Facebook page:
A great facebook group page for international school teachers.  Check it out here.  It is a community of educators working in international schools across the globe.  TIST is a site dedicated to a number of interests:
– Sharing instructional strategies
– Integrating instructional technology
– Insights on international teaching
– Questions and concerns about IB
– Cross-curricular and cross-continental collaborative projects
– Job fairs and the recruitment process
– Advice about future teaching destinations and cultural adjustment
– Keeping up with old colleagues and making new contacts
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Highlighted Year for Int’l Schools

International schools that were founded in 1969 (Hong Kong, Seychelles, Madagascar, etc.)

August 28, 2011


Random year for international schools around the world: 1969

Utilizing the database of the 850 international schools currently listed on International School Community, we found  schools that were founded in 1969 (excepts about their founding are taken from the schools’ websites):

German Swiss International School (Hong Kong, China)

“The German Swiss International School Hong Kong (GSIS) was established in 1969 by German Swiss families who were looking for a bilingual German-English education in an international setting. From these early beginnings, GSIS has grown into one of the leading international schools in Hong Kong. The school’s main campus is strategically located in the picturesque and prestigious setting of The Peak, Hong Kong.”

American School of Antananarivo (Antananarivo, Madagascar)

“ASA was founded in September, 1969 as an independent, non-sectarian, co-educational day school. Its function is to provide an excellent education in an international setting to children through the twelfth grade.”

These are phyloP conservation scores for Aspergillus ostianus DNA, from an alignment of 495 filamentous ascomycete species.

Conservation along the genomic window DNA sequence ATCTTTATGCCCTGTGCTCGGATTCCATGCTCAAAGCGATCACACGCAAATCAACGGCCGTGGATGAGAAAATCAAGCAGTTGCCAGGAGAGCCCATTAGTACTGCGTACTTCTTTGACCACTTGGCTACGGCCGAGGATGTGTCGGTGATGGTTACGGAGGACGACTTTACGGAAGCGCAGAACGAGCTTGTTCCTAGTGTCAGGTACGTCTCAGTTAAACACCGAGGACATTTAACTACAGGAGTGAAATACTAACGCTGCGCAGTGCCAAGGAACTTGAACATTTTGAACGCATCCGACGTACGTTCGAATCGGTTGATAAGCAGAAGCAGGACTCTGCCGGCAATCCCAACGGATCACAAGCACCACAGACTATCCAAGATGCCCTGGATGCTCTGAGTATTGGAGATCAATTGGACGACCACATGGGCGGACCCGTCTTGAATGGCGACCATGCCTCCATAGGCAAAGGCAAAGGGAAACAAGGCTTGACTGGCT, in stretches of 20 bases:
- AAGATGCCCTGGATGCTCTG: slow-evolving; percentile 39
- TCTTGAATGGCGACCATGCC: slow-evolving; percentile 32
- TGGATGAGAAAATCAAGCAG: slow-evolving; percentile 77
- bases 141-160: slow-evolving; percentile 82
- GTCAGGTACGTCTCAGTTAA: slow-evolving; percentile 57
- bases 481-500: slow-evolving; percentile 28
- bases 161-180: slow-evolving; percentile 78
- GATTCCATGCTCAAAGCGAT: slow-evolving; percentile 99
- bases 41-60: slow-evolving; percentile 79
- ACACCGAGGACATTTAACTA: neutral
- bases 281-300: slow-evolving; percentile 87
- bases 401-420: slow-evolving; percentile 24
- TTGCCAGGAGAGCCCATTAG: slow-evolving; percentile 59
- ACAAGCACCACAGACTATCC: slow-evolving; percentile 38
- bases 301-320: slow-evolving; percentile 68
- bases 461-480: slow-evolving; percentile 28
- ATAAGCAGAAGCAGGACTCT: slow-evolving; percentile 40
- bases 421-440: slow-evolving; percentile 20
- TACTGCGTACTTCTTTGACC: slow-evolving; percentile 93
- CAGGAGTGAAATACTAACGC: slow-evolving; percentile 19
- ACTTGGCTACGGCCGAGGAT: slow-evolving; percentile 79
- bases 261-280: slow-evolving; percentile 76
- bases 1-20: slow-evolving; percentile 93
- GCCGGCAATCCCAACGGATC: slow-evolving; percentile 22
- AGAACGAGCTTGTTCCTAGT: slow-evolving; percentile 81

International School of Seychelles (Victoria, Seychelles)

“ISS has grown to nearly 700 students from a small beginning of nine students in 1969. ISS continues to be a vibrant learning community with students excelling themselves both academically, in sports and in many other ways.”

International School Moshi (Moshi) (Moshi, Tanzania)

“Established in 1969 to serve the needs of the expatriate and local communities, the school has grown to provide a fully accredited international education for children from age 3 to age 19, offering the International Baccalaureate Diploma, Middle Years and Primary Years programmes.”

Sir James Henderson School (Milan, Italy)

“The Sir James Henderson British School of Milan was founded in 1969 by British parents who wanted to provide a British education to their children. The school was named after Sir James Henderson, a British businessman who started up Coats in Italy after WW1. He also founded the British Chamber of Commerce and the first Rotary Club in Italy. His wife provided a generous donation to start the school.  In 1969 the school had just over 90 students (84 in the lower school,12 children in the upper school). In 1994 it had 380 students and currently the school has over 770 students (440 in the lower school, over 330 children in the upper school).”

Bangalore International School (Bangalore, India)